The International Monetary Fund approved a 2 ½-year, $15.2 billion loan program for Ukraine, which agreed to trim its budget deficit and raised natural gas prices to qualify for the funds.
The IMF board of directors agreed late yesterday to disburse $1.9 billion immediately, with subsequent payments subject to quarterly reviews. Ukraine can use $1 billion of the first payment to help cover the deficit, Thanos Arvanitis, the Washington-based lender’s Ukraine mission chief, said today on a conference call with reporters.
“Ukraine is emerging from a difficult period during which the economy was severely hit by external shocks and exacerbated by domestic vulnerabilities,” John Lipsky, the fund’s first deputy managing director, said in a statement. “Authorities are committed to addressing existing imbalances and putting the economy on a path of durable growth.”
Ukraine got a two-year, $16.4 billion loan from the IMF in 2008 after the global recession cut demand for its exports. The nation received $10.6 billion before payments were frozen in November as the government declined to cut spending ahead of presidential elections at the start of this year.
The government this month increased gas prices for households and heating companies to balance finances of state energy company NAK Naftogaz Ukrainy. Under policies attached to the new loan, the consolidated general government deficit has to reach 5.5 percent of gross domestic product this year and 3.5 percent next year.
Ukraine in June received a $2 billion loan from VTB Group, Russia’s second-largest bank, to help cover the deficit.
“We expect that the first tranche from the IMF will be used to finance the budget deficit and, in particular, to refinance a $2 billion loan received from VTB,” said Anastasia Golovach, an analyst at Renaissance Capital in Kiev in an e-mailed note.
The IMF will provide a second $1 billion for the state budget after the first quarterly review, Arvanitis said. The remaining $13 billion will go to central bank reserves, he said.
The loan “eases concerns over budget financing for this year,” said Tim Ash, head of emerging market research at Royal Bank of Scotland Plc in London, by e-mail today. The program “should enable rational energy pricing, which will do much to help rein in the quasi-fiscal deficit in the energy sector.”
Prime Minister Mykola Azarov initially aimed for a deficit target of 5.3 percent of GDP plus 1 percent to cover funds for state-run energy company NAK Naftogaz Ukrainy. The IMF said it wants Ukraine to reduce the budget deficit to 2.5 percent of GDP in 2012. Naftogaz’s deficit should be “eliminated starting from 2011,” according to the statement.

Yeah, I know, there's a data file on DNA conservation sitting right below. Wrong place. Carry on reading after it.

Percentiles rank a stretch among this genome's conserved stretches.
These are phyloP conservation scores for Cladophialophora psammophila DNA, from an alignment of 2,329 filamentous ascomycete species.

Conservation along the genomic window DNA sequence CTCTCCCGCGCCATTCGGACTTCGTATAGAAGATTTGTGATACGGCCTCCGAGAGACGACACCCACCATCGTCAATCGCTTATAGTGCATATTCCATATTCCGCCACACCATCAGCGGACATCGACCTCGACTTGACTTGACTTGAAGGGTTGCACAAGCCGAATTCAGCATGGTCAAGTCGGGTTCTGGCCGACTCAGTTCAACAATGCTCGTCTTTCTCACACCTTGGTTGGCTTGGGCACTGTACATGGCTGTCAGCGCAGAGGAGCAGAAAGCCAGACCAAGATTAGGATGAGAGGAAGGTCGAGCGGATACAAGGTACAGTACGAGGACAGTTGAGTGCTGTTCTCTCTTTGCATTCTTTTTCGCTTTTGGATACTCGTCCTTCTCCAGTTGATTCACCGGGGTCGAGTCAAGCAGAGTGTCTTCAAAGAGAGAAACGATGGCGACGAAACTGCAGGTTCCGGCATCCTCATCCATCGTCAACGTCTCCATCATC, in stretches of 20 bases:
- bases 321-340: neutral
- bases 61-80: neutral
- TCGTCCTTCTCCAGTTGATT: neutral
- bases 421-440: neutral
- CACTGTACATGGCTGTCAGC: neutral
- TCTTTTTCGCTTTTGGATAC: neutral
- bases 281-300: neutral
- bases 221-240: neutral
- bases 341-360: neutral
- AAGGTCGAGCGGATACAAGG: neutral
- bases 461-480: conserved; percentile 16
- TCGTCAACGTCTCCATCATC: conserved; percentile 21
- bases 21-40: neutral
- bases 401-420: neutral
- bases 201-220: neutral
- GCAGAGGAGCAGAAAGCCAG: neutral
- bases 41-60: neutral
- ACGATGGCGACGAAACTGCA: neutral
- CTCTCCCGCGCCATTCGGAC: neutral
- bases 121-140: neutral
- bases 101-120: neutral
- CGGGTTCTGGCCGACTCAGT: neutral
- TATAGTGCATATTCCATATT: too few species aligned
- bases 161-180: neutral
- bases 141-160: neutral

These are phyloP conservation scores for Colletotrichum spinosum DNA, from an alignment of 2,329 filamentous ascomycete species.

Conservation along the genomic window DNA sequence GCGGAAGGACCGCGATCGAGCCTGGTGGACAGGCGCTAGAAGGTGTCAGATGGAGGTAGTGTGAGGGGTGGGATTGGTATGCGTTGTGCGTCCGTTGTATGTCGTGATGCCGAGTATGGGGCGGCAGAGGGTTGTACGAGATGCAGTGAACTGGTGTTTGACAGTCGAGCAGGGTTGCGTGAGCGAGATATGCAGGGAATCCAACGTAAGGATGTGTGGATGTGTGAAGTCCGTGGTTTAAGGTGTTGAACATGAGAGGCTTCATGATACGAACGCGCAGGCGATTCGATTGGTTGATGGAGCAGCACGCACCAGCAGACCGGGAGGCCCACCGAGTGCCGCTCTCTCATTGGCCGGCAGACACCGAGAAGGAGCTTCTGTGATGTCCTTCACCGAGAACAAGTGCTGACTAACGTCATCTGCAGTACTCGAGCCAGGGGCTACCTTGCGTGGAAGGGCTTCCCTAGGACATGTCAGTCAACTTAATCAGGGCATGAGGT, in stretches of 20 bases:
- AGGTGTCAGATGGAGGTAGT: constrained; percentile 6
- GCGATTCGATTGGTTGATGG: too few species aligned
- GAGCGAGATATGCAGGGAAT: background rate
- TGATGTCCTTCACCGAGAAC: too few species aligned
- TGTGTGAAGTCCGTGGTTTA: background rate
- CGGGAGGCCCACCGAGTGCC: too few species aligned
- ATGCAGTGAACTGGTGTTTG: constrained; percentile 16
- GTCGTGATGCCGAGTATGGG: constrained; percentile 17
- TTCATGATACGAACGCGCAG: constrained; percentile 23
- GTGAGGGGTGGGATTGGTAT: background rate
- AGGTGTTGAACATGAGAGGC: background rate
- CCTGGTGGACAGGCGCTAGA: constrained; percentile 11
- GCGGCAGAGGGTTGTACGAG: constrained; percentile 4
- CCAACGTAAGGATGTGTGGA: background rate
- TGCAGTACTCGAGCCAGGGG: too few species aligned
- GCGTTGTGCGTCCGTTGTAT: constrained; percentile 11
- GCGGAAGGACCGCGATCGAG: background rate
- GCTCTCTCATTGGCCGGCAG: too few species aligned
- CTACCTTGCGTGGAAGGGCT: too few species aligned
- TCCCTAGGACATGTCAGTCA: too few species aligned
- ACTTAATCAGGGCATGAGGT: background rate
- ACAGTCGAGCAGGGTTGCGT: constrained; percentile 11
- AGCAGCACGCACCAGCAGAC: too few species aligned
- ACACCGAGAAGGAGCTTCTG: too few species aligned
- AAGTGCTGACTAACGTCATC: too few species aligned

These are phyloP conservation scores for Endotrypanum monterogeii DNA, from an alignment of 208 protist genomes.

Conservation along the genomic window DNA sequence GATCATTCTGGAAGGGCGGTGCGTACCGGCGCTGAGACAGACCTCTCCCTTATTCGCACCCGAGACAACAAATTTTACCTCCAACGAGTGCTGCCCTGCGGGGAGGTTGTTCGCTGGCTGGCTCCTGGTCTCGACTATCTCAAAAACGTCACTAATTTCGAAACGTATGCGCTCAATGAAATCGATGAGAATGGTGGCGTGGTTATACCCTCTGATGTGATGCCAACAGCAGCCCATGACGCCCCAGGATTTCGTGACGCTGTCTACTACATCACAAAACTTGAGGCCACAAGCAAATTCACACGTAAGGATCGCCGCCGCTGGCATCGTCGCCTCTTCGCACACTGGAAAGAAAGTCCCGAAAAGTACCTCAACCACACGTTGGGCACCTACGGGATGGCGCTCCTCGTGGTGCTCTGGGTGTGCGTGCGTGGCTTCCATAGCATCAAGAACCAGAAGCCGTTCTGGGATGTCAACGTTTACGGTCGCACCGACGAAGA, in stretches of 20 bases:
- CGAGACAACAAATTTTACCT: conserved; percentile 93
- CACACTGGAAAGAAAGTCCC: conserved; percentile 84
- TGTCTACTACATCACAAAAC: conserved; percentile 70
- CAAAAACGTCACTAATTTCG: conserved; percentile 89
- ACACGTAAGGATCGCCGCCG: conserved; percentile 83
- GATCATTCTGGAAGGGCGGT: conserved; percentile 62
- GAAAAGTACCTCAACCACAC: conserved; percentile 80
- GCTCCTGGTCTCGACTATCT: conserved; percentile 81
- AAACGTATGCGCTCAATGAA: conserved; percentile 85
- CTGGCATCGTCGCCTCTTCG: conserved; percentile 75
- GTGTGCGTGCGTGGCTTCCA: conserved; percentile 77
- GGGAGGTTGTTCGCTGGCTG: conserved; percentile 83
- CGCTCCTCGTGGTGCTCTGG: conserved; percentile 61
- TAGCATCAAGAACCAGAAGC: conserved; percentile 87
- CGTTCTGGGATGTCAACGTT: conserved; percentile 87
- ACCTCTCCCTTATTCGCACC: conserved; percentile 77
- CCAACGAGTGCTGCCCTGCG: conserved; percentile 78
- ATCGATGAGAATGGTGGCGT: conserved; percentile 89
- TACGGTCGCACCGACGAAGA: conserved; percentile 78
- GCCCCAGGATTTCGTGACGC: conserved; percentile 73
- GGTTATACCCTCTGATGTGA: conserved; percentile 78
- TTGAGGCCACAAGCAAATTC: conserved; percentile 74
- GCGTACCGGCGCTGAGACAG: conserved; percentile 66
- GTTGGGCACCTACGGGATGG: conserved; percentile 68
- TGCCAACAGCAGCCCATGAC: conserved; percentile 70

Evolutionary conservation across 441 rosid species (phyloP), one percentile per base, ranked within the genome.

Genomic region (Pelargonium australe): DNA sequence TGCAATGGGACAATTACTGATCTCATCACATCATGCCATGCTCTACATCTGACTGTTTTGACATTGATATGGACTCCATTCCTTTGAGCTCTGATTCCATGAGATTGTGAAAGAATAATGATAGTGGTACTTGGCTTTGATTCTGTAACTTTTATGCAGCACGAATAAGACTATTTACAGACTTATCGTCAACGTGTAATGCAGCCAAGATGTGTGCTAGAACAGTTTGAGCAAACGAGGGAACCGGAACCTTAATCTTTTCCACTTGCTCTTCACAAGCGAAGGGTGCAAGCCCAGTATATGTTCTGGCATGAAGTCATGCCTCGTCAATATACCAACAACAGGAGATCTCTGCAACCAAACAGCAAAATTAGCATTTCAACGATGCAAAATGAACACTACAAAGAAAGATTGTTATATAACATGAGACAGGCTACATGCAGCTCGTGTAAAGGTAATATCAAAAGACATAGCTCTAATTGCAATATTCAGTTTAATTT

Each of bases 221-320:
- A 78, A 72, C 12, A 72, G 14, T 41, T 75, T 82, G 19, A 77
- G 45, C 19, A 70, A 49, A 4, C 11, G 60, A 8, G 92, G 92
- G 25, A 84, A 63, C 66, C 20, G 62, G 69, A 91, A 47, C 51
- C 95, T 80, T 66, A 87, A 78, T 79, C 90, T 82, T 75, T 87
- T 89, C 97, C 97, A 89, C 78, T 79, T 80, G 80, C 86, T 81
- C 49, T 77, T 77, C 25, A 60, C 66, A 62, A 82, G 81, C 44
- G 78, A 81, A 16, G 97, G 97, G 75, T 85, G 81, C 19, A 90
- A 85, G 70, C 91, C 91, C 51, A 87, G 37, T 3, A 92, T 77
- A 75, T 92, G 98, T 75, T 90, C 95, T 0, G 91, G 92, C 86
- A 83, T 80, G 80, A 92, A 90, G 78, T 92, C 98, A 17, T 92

Resumed cooperation with the IMF opens the way for a European Commission loan estimated at 610 million euros ($792 million) and for an $800 million loan from the World Bank, Deputy Prime Minister Serhiy Tigipko said on July 7.
“Fiscal adjustment will start in 2010 and deepen in 2011-12, backed by robust structural reforms of the pension system, public administration, and the tax system,” Lipsky said. Ukraine’s gas industry “will be strengthened, including through domestic price hikes and broader reforms supported by other multilateral institutions, which will help eliminate energy subsidies and create a more modern and viable sector.”
The benchmark UX stock index rose 70.13 points to 2093.85 today, the biggest increase since July 6. Ukraine’s 6.58 percent bond maturing 2016 rose to 101.053, from 100.000 yesterday. Ukraine’s credit default swaps fell 4 basis points to 514.5, according to data provider CMA.
The IMF action “will be moderately positive” for Ukraine’s Eurobonds “as the approval of the stand-by program has been expected and the market has already accounted for this,” Astrum Investment Management said today in a comment for clients.
The decision should cause a further decline in the cost of hedging against devaluation risk, Astrum said. This “should increase the appeal of the Ukrainian domestic bond market for non-residents,” according to Astrum.
Tigipko said in March that Ukraine needed IMF support to bolster the economy, which shrank 15.1 percent in 2009, the biggest contraction since 1994. GDP expanded 4.9 percent in the first quarter, according to government figures.
Standard & Poor’s said July 22 it may raise Ukraine’s credit rating for a third time this year, boosting it to B+, after the government reaches agreement with the IMF.
“We expect Ukraine’s sovereign increases should follow the IMF decision,” Astrum Investments said today.